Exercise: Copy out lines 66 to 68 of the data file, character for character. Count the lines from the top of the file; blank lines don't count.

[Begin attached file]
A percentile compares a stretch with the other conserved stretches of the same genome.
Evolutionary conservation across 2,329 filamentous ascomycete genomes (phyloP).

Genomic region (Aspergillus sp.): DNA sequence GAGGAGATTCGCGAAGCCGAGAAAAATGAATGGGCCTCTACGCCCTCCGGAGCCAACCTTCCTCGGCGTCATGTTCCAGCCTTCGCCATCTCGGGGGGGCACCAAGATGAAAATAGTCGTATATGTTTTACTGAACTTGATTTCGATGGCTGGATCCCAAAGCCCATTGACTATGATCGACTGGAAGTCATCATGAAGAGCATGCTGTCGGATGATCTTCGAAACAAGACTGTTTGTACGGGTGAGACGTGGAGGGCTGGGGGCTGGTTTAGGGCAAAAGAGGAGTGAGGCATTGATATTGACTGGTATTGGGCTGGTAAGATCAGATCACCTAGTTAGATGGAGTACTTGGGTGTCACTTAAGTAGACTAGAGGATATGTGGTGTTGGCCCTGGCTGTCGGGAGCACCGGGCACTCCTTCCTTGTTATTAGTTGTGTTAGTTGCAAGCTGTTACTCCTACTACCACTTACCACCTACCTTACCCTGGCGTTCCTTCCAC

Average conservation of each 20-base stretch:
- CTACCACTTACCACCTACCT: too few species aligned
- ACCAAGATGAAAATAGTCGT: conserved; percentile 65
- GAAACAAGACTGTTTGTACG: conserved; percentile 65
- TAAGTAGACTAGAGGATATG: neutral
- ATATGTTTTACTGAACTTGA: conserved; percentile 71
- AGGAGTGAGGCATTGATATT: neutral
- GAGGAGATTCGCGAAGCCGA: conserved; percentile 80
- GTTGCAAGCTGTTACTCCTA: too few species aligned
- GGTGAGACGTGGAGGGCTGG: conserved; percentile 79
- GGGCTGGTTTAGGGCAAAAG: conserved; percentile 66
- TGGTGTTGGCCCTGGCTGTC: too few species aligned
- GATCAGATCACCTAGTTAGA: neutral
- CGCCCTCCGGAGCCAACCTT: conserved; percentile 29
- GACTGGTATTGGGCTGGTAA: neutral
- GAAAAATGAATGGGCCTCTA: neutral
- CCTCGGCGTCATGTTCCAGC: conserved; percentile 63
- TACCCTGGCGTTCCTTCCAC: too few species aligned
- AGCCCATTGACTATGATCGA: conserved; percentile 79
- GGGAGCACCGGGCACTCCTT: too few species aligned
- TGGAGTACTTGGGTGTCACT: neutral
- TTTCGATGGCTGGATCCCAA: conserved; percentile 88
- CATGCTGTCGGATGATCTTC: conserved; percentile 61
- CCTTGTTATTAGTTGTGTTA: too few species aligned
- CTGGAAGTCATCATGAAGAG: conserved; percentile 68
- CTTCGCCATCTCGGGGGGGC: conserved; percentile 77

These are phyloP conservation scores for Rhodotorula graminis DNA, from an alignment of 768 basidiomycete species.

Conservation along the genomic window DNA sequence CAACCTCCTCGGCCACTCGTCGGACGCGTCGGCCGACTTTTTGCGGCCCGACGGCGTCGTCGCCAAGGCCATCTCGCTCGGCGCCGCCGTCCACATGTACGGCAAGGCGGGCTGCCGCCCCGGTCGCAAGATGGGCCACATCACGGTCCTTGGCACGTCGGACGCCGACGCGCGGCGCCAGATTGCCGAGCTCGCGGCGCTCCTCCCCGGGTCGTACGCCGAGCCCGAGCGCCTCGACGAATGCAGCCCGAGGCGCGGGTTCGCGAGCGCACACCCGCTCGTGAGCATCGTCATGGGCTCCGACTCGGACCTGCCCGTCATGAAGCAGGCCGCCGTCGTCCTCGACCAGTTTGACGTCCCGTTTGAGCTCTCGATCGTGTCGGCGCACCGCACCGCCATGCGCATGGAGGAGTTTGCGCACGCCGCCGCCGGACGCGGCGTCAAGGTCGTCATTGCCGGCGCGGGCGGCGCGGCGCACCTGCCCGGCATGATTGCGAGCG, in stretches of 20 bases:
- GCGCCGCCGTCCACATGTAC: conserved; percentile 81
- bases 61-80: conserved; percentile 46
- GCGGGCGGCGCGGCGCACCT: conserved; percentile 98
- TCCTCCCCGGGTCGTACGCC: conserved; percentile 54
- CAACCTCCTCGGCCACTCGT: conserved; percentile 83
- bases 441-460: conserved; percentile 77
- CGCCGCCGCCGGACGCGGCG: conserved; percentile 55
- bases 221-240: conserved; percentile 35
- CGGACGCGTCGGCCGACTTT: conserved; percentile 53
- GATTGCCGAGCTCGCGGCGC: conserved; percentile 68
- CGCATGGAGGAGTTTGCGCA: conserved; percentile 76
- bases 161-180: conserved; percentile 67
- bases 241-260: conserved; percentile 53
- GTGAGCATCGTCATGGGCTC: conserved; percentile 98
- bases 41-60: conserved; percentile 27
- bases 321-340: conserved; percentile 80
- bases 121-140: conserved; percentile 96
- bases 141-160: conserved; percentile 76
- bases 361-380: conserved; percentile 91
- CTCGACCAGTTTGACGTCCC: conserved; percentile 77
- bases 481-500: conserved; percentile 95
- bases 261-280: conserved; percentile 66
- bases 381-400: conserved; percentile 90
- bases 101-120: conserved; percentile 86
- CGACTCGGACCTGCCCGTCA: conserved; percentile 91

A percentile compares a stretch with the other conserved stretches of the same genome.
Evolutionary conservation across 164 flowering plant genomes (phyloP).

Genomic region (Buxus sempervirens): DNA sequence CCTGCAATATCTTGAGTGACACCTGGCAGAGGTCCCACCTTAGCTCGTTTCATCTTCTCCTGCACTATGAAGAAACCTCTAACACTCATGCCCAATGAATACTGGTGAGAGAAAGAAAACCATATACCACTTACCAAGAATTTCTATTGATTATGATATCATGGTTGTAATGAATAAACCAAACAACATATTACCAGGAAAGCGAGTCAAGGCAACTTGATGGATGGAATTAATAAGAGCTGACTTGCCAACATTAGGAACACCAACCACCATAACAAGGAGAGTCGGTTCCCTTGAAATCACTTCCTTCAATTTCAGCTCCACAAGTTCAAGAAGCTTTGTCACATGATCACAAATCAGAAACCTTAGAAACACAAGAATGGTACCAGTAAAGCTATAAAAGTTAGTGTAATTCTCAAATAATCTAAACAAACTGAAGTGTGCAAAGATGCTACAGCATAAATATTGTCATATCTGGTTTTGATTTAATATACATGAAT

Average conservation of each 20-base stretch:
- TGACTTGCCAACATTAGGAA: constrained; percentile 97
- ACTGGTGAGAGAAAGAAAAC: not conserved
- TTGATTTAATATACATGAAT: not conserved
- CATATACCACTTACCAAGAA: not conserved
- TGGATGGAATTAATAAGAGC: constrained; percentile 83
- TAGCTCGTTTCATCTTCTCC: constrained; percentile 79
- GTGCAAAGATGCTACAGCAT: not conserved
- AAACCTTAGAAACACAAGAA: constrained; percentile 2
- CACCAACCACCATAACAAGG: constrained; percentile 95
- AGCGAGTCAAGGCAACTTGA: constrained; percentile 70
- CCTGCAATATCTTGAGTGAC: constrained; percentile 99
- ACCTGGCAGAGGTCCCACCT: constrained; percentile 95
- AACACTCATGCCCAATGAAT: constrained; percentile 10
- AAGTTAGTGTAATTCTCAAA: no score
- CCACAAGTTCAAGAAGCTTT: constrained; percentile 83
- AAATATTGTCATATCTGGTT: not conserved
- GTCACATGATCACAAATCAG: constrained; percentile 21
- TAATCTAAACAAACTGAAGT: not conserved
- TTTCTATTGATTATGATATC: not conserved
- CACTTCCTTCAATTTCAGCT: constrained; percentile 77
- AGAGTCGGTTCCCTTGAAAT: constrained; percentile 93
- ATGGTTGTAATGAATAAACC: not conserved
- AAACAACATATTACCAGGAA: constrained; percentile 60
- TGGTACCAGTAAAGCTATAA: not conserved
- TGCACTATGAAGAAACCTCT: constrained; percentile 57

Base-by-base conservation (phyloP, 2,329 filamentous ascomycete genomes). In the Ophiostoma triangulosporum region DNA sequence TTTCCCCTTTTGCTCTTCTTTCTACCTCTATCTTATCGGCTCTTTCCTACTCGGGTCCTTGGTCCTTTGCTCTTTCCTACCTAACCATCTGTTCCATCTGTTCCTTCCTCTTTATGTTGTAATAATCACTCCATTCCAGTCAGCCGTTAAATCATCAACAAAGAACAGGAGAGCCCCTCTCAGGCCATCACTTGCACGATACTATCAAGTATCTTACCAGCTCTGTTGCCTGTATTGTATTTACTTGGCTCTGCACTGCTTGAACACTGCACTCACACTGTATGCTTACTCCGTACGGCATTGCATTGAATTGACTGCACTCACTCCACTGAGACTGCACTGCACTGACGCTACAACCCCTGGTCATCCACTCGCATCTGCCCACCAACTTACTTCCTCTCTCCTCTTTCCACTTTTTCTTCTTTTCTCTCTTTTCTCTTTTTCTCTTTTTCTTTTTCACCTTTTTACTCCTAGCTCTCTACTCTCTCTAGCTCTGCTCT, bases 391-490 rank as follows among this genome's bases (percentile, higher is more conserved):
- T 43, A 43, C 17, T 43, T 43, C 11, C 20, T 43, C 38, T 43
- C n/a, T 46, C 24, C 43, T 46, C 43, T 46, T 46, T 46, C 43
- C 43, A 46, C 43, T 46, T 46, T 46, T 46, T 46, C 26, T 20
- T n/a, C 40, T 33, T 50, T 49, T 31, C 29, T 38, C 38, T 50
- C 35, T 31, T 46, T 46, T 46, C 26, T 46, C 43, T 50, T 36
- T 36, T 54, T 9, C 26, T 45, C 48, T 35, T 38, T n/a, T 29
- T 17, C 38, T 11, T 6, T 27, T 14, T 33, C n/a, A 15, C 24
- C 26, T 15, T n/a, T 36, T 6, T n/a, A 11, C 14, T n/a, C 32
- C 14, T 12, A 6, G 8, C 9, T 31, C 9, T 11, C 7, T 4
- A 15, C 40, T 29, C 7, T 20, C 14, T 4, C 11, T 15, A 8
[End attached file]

- TAGCTCGTTTCATCTTCTCC: constrained; percentile 79
- GTGCAAAGATGCTACAGCAT: not conserved
- AAACCTTAGAAACACAAGAA: constrained; percentile 2